Submitted to: Biotechnology for Fuels and Chemicals Symposium Proceedings
Publication Type: Abstract Only
Publication Acceptance Date: May 1, 2002
Publication Date: N/A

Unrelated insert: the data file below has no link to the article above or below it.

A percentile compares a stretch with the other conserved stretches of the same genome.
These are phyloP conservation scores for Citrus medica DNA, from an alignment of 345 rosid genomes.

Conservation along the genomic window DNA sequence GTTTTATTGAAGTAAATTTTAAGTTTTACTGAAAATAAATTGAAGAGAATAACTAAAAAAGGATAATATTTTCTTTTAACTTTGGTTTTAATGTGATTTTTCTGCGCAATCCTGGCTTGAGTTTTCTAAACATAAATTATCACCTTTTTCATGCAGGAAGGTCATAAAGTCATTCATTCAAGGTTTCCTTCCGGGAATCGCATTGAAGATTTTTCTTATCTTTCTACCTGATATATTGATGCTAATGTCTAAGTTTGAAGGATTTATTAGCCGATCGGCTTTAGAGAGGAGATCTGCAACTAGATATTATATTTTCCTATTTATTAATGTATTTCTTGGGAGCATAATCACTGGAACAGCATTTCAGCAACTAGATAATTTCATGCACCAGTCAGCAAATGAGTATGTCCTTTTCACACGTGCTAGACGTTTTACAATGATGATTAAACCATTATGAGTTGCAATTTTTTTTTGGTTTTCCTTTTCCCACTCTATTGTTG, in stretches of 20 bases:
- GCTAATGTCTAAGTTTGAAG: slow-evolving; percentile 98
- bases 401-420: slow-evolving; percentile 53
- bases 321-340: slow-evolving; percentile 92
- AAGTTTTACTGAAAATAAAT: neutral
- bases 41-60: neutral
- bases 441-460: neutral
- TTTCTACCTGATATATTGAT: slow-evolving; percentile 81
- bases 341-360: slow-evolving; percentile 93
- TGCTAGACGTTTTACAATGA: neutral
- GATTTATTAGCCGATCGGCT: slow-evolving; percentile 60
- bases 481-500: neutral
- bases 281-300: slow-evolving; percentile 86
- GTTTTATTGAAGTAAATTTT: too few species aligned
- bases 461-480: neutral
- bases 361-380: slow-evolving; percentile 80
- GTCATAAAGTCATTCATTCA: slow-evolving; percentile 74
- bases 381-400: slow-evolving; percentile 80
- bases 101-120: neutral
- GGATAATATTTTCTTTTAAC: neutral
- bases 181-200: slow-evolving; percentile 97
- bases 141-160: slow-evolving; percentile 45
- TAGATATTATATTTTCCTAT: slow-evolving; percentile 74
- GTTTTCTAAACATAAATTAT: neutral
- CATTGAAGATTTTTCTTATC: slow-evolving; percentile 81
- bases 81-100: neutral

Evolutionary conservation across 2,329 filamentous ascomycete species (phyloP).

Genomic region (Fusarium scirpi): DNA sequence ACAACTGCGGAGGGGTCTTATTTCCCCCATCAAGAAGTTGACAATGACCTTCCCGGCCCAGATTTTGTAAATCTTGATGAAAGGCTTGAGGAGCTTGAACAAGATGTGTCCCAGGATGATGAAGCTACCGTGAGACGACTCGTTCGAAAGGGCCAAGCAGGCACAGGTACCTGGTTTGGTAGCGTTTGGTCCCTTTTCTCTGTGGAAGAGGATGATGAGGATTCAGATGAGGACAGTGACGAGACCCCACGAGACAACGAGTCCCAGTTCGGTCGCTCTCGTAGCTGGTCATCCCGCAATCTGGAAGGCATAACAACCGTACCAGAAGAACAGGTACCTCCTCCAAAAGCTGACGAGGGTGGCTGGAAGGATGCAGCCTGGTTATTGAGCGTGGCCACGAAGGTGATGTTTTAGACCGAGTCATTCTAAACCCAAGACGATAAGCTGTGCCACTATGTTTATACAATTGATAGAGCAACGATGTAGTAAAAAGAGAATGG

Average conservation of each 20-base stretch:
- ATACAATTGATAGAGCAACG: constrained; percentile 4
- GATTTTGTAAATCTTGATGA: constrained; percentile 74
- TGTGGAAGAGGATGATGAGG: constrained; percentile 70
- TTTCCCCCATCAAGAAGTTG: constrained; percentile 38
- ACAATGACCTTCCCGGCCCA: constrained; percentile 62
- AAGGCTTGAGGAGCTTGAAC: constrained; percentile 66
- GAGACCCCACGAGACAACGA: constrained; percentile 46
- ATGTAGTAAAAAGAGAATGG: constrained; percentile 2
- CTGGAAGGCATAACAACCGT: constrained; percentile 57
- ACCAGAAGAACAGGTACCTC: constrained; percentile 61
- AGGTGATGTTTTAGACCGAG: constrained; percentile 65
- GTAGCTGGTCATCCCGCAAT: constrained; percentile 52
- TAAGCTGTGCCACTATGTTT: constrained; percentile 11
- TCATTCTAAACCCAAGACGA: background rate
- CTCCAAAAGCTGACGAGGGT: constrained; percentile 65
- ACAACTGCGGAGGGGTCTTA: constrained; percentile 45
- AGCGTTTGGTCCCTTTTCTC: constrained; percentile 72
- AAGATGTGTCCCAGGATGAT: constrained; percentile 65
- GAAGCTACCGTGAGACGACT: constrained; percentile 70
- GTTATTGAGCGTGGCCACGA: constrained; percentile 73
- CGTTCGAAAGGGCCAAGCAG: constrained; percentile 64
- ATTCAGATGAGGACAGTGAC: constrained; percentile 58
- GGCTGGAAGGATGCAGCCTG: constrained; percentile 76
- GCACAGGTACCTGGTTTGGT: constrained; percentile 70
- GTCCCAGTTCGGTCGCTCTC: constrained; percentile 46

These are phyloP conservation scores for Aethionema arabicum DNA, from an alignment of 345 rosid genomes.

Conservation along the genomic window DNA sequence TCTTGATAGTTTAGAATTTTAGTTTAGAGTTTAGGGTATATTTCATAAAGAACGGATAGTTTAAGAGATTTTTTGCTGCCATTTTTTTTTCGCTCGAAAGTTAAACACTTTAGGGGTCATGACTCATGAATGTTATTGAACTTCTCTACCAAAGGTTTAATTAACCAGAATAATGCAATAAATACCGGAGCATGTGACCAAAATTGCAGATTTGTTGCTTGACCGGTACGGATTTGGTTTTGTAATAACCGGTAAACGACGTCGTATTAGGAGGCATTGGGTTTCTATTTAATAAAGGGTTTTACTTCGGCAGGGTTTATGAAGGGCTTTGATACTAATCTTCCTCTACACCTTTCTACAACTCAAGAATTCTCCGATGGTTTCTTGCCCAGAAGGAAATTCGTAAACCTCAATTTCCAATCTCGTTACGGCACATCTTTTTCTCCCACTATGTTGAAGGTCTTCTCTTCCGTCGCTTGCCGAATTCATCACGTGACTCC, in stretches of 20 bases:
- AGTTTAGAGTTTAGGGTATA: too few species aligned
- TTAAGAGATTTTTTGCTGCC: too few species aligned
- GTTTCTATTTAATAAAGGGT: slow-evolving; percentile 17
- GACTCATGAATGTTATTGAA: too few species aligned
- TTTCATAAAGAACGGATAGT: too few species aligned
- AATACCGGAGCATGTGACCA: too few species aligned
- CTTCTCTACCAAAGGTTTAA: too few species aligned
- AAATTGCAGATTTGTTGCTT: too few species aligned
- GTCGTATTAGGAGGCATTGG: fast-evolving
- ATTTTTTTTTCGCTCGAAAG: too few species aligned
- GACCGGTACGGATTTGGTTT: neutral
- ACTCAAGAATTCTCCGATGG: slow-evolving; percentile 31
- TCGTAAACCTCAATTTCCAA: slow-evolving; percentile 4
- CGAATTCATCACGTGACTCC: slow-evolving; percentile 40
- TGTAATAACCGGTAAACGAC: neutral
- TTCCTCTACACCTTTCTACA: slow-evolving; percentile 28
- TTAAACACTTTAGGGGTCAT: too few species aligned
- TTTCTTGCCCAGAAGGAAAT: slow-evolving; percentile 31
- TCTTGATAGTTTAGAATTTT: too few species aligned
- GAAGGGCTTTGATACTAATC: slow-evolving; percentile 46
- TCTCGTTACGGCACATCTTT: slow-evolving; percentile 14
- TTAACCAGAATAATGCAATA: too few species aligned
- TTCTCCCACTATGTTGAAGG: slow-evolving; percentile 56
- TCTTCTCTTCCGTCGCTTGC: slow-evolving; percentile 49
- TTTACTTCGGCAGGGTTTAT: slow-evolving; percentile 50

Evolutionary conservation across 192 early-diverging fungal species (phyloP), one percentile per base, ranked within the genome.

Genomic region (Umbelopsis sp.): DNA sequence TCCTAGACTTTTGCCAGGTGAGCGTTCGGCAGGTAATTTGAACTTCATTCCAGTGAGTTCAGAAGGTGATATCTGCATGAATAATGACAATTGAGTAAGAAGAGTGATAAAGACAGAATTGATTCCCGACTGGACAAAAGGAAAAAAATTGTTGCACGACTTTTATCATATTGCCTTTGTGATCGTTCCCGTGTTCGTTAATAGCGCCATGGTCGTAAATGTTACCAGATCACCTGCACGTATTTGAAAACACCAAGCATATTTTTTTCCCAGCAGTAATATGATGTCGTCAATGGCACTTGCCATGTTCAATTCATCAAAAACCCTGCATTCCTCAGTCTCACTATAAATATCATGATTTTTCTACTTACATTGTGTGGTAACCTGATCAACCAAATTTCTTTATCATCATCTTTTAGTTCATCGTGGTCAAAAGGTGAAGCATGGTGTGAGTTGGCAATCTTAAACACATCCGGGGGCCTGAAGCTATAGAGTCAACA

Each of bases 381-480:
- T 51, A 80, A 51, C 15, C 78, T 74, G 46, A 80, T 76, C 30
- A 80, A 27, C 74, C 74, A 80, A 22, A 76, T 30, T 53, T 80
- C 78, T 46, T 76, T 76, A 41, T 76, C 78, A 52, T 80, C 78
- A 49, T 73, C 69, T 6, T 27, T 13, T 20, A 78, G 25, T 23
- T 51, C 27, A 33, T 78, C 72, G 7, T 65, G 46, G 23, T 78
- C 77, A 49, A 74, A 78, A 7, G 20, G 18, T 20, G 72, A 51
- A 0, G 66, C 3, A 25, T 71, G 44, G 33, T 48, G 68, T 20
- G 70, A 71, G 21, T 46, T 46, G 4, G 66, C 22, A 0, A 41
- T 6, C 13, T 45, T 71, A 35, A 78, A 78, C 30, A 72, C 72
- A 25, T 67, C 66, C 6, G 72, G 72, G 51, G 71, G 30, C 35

Technical Abstract: Last year over 1.8 billion gallons of fuel ethanol were produced from nearly 700 million bushels of corn. Ethanol demand is expected to more than double in the next few years with the phase out of MTBE (methyl tertiary butyl ether) as a fuel oxygenate. In order to improve the yield of fuel ethanol from a bushel of corn, our research program on biofuels is focused in the short term on identifying higher yielding hybrids, conversion of corn hulls/fiber/bran in the grain, and generating higher value coproducts. The seed corn industry has suggested development of grains with tailored traits, e.g., corn with higher and more fermentable starch content. Our research has shown that the availability (digestibility) of starch is more important than the actual starch content. In addition, our collaborative research with industry and academia has shown that conversion of corn fiber can enhance ethanol yield from a bushel lof corn by 10%. Utilization of the starch, cellulose, and hemicellulose present in corn hulls/fiber/bran for ethanol has the potential to yield a higher protein coproduct from grain fermentations than the products (corn gluten feed and distillers dried grains plus solubles) on the market today.